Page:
A NEW study reveals that almost half of all British adults (45%) spend time in the toilet on activities which are additional to their primary reason for being there.

The research, carried out for the AA’s Home Emergency Response Service as part of its State of the Nation’s Homes series of reports, showed that the most popular activity is to send or receive texts (20%), which has overtaken the traditional bathroom pastime of reading newspapers, magazines or books (16%).

Facebook is used on the loo by one in eight people (13%), although that rises significantly for the younger generations. A third of 16 to 24-year-olds (33%) say that they use facebook while on the toilet, compared to only one per cent of people over 55.

The study found that those who conduct activities such as logging on to social media, texting, reading or playing games on their phone while in the toilet spend an additional seven minutes each day doing so.

That adds up to a combined figure of more than two million hours - or 232 years - which the nation spends in the loo on additional activity, every day.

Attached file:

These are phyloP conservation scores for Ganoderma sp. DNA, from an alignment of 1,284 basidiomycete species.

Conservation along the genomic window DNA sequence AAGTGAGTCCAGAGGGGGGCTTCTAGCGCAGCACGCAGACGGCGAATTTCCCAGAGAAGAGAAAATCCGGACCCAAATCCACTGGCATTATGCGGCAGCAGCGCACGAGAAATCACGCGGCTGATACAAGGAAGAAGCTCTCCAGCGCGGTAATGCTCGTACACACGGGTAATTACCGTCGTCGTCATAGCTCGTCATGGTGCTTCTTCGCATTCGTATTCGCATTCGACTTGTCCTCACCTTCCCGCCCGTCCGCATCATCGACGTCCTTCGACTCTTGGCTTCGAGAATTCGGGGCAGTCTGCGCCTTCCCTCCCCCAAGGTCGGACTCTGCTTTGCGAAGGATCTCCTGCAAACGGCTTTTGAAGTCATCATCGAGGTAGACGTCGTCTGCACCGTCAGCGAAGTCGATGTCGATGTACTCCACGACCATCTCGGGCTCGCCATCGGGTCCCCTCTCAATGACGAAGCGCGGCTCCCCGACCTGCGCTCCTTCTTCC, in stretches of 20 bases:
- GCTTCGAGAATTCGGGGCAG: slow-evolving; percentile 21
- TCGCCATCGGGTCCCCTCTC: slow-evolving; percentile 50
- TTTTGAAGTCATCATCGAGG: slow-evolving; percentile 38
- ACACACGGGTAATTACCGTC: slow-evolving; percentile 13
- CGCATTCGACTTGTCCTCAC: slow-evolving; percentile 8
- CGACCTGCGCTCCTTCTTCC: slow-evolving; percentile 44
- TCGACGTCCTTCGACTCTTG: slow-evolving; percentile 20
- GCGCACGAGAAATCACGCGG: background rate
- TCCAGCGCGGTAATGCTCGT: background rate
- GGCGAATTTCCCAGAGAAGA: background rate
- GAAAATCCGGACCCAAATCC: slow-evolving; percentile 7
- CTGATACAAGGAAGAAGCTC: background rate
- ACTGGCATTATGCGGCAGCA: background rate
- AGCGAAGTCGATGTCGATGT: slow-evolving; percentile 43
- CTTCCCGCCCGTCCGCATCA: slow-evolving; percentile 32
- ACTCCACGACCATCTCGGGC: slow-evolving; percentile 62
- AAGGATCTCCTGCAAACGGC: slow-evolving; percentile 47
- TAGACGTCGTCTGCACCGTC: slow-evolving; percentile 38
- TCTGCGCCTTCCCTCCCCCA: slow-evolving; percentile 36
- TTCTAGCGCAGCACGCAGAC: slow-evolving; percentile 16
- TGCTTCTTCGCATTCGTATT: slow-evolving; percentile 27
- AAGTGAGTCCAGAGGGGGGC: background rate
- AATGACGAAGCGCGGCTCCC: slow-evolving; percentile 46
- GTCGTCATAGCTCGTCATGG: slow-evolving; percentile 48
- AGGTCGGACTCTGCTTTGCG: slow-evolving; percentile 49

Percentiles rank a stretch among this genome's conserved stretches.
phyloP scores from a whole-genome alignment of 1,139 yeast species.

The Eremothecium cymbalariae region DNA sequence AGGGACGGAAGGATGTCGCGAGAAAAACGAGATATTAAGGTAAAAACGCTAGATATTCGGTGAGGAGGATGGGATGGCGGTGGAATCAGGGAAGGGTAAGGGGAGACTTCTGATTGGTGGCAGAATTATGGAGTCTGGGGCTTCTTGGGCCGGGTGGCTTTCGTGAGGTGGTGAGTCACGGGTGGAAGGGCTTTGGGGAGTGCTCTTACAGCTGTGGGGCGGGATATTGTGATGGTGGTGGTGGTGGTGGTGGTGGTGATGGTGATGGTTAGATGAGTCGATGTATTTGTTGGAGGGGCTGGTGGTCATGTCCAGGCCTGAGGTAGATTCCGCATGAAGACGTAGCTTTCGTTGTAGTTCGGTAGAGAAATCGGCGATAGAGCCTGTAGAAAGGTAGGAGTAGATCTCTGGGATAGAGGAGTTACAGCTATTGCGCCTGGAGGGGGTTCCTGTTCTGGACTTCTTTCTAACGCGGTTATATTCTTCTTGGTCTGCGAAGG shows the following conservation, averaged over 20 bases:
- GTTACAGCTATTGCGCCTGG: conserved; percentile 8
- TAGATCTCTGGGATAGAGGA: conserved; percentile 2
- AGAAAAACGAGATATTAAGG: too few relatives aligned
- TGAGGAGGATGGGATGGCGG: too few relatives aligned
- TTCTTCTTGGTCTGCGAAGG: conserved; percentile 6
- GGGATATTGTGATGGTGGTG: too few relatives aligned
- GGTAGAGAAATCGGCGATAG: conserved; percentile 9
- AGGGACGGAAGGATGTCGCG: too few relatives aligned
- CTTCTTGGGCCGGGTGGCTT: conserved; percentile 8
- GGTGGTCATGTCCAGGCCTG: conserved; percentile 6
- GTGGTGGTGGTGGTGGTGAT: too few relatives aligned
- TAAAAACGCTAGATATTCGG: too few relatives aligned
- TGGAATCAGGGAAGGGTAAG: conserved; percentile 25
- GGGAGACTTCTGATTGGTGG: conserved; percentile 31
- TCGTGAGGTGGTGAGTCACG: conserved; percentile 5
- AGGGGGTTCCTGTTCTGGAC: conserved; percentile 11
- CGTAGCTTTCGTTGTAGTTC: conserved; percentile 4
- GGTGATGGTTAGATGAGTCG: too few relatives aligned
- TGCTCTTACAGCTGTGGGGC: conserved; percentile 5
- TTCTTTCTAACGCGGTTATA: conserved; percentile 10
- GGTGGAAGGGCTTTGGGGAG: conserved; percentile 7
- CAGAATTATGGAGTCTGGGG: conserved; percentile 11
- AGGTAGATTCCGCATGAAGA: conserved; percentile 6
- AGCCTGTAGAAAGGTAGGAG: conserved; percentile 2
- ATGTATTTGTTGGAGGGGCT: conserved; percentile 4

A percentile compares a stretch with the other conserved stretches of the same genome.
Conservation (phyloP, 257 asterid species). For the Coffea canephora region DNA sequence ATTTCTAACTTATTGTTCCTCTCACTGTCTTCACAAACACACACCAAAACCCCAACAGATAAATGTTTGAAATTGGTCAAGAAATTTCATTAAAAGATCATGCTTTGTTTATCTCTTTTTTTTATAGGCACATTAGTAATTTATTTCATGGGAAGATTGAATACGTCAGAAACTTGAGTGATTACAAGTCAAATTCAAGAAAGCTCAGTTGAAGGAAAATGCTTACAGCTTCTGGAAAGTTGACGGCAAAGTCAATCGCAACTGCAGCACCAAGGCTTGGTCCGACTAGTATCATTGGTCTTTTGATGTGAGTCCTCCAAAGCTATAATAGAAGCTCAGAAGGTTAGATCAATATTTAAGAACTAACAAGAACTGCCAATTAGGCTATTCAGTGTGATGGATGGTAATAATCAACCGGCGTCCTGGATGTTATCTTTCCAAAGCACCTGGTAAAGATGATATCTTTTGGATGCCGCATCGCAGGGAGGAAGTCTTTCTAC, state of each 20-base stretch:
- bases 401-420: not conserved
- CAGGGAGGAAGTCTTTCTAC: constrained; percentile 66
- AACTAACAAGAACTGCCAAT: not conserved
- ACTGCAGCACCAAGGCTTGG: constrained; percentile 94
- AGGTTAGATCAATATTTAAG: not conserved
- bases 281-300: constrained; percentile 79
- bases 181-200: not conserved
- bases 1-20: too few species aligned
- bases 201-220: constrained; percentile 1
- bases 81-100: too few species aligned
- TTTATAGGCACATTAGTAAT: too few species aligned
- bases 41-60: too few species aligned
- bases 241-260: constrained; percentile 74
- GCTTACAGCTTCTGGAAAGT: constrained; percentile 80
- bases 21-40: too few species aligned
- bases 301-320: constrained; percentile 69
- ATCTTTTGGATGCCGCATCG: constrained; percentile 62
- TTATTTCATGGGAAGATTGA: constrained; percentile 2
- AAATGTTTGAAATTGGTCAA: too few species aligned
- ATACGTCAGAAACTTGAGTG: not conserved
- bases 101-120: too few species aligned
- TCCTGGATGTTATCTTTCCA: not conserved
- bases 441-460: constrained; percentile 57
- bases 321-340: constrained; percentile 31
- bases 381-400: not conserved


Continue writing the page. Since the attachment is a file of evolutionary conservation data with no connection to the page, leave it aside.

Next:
The multi-tasking might have come about as people realise just how long they spend in the toilet and look for ways to maximise their time spent there. The researchers found out that after age of 16, the average Briton will spend 263 days of rest of their life on the loo.

That looks set to increase as more people use smartphones to send messages, use social media or play games and videos. The average 16 to 17-year-old spends 13 minutes longer than they need to in the toilet, compared to just four and a half minutes for those over 65.

The toilet seems to have become an acceptable location for communication for many people, with eight per cent saying they make phone calls while on the loo.

Those from the North East spend the longest in the loo each day, with an average of 21 minutes, followed by Londoners with 20 minutes. The region with the briefest visits is the South West, with an average of 13 and a half minutes, with the next shortest the East Midlands with just over 14 minutes.

Although women are commonly thought to be better at multi-tasking in most walks of life, the roles are reversed when it comes to the bathroom. Males are more likely to be toilet multi-taskers, with 53% of men saying they carry out other activities while “on the throne”, compared to 38% of women.

Tom Stringer, head of the AA’s Home Emergency Response Service, said: “It depends on your point of view as to whether the additional hours the nation spends in the toilet on extra activities is a waste of time, a sensible way to multi-task or simply a chance for people to grab a few minutes down time in a busy day.”